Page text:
"There is good reason to think that a Taliban defeat would fill the streets of Kabul with joy," Christopher Hitchens wrote on September 24, 2001, and he was right. There was dancing in the streets of Kabul when the Taliban fell. Does anyone reading this doubt for a moment that the fall of Saddam Hussein won't do the same for the streets of Baghdad?



ON TO IRAQ

In his June 20 column, Albert R. Hunt, the lone liberal voice on the op-ed pages of the Wall Street Journal (it's worth picking up the WSJ on Thursdays for his column alone), called for a national debate on invading Iraq. "The first Bush administration abandoned Afghanistan after the Russian-backed puppet dictator was toppled, resulting in the rise of the Taliban and Osama bin Laden," writes Hunt, saying we shouldn't go into Iraq unless we're prepared for "an incredible challenge in nation building. It will take years, and the cost will be billions...."

Instead of waving PAP symbols and arguing about whether or not we should go to war--we've already gone, folks--the left in the United States should be making the case for waging Hunt's good war. To wit: The U.S. shouldn't get out of Afghanistan, as some demanded at last weekend's Gay Pride Parade. No, we should be getting in deeper: Afghanistan needs peacekeepers, medicine, money, educational materials, infrastructure, aid, and--finally and most importantly--a constitution. Leaving them with anything less amounts to a second abandonment. We will have a similar moral obligation to the people of Iraq post-Saddam. They'll need help rebuilding their country and building a sustainable, democratic system, one that if the U.S. is going to invade other nations during the War on Terrorism--and we are, Blanche, we are--we should leave them better off than we found them.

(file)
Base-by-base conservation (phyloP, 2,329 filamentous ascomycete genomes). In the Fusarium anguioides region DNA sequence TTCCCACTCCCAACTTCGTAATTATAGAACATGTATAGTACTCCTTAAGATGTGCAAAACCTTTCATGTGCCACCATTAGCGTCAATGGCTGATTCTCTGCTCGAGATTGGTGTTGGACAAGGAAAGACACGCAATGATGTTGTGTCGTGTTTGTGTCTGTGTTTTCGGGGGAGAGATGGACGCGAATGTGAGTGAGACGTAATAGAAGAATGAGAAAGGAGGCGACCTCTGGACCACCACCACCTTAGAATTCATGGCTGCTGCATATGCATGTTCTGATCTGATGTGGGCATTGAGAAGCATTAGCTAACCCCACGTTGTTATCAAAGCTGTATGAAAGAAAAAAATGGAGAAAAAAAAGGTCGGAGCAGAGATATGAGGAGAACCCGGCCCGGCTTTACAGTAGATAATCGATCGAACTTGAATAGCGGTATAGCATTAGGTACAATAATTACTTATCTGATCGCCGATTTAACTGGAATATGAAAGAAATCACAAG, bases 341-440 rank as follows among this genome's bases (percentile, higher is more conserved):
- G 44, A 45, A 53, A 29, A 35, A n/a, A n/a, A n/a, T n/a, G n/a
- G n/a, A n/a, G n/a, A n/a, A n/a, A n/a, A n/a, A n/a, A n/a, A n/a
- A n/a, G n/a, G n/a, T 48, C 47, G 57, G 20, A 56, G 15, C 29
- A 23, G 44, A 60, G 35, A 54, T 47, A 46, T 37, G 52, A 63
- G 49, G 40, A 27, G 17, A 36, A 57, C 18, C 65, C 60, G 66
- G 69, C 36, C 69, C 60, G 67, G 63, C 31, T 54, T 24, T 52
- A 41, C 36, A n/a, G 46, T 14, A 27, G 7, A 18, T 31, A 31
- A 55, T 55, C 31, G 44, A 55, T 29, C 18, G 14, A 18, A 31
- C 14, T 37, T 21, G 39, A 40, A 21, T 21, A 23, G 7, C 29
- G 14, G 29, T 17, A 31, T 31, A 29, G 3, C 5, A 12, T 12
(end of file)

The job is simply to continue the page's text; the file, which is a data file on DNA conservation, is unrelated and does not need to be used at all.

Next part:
So the left needs to put down the PAP symbols and put away the "No War" posters. We're at war, ya dopes. Simply stopping the war now--rather than holding the United States to the standards we set after the last world war--would harm the very people the left professes to care about. Afghanistan needs a Marshall Plan now; Iraq's going to need one soon. U.S. smart bombs and troops, the left should argue, have to be followed by smart money and medicine and a constitution and an American commitment to long-haul nation building. We have to do for Afghanistan and Iraq what we did for Germany and Japan; anything less is immoral and indefensible. That's the argument the left should be advancing.

Why isn't the left making this argument? Well, grandstanding and screaming "warmonger" at people (my voice mail should be a treat this week) is whole lot more fun than taking responsibility for a war that's being waged in all of our names, of course, but I think it goes deeper than that. Since the left lost the "no war" argument, a perverse desire to see things go badly--even at the cost of Afghan and Iraqi lives--has taken root in the American left. Americans didn't leave only rubble and corpses behind in Germany and Japan after the Second World War, although we helped create plenty of both. No, we stuck around; helped rebuild; drafted constitutions; oversaw elections; established freedom of religion, association, thought, and the press. To invade Afghanistan and Iraq and leave anything less would be a tragedy.

So, tell me, PAPsters: What does the people of Afghanistan more good: Chanting "no war" and waving our PAP symbols? Or pouring into the streets and chanting, "We Want a Marshall Plan for Afghanistan!"

Shit, you guys, it even rhymes.

savage@thestranger.com

by Dan Savage
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Old 07-13-2002, 09:26 PM   #195